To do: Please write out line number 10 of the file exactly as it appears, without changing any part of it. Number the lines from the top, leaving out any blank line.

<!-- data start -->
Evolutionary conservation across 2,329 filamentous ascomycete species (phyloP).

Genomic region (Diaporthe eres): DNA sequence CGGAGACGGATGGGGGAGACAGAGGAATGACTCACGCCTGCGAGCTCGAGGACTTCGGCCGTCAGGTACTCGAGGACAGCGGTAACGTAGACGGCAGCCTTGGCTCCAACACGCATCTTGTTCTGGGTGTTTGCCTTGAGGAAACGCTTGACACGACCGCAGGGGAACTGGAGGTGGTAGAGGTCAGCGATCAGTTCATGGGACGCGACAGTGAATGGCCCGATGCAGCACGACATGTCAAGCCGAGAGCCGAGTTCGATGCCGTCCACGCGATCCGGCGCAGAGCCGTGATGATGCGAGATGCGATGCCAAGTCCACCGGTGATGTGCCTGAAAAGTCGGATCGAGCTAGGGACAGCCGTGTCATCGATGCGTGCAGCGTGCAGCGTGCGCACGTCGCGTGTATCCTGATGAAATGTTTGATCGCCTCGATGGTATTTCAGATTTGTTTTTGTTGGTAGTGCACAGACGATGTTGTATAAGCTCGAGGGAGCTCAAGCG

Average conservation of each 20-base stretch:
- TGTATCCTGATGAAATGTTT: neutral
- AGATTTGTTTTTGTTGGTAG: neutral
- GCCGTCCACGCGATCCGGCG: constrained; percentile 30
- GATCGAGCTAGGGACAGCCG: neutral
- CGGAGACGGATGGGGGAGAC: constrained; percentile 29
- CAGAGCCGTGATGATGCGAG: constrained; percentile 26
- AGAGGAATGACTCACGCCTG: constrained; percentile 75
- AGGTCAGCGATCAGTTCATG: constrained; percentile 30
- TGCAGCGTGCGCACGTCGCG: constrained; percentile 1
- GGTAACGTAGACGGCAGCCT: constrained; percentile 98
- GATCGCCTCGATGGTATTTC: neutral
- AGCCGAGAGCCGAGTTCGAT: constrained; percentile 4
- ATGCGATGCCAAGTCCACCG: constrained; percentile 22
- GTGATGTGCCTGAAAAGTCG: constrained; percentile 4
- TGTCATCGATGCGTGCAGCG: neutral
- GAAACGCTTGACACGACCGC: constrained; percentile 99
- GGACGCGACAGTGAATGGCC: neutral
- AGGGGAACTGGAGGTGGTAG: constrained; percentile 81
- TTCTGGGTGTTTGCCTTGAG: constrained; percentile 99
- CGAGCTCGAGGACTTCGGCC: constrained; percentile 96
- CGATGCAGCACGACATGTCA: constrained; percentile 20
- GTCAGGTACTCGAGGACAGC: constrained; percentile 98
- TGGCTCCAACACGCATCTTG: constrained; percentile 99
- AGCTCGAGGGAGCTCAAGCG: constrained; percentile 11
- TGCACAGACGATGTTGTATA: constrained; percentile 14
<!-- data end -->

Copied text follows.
- AGAGGAATGACTCACGCCTG: constrained; percentile 75